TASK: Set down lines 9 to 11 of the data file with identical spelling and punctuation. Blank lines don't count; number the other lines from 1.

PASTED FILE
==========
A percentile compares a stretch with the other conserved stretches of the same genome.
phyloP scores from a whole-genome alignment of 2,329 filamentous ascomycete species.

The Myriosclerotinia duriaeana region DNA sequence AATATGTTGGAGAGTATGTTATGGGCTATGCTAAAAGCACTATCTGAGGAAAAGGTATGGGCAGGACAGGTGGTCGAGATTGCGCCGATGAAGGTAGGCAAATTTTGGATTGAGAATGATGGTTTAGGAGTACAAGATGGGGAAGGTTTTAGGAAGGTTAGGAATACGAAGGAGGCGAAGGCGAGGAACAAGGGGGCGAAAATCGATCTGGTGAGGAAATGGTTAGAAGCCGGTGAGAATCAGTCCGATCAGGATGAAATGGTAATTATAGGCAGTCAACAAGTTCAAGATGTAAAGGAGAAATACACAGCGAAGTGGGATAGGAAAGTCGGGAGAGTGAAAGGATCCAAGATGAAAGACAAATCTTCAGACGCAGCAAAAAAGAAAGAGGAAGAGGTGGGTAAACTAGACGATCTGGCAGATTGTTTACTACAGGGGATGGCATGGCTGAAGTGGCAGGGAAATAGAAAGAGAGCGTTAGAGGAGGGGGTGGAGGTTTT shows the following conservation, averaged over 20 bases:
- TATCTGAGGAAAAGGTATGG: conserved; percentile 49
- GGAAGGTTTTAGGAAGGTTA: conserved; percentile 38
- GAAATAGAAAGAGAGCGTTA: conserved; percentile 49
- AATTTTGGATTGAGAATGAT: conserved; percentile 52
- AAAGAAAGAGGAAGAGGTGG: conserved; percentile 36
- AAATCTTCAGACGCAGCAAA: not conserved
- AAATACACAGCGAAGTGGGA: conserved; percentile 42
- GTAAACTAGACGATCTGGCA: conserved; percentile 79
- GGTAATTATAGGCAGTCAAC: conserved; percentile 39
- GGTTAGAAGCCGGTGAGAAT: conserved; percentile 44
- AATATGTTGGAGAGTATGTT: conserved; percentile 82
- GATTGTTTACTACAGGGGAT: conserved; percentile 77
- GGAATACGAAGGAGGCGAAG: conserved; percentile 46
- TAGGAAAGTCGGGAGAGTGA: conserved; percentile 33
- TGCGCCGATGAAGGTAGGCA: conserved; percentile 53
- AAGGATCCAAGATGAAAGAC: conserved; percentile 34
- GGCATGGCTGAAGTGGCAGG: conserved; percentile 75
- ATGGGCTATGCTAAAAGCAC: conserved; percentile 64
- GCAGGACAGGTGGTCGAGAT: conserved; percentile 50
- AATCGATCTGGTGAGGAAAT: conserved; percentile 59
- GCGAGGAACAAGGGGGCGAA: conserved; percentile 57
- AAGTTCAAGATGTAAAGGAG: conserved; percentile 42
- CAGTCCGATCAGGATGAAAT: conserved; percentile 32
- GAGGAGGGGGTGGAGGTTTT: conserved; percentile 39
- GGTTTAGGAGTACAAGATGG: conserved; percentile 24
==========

- AAATCTTCAGACGCAGCAAA: not conserved
- AAATACACAGCGAAGTGGGA: conserved; percentile 42
- GTAAACTAGACGATCTGGCA: conserved; percentile 79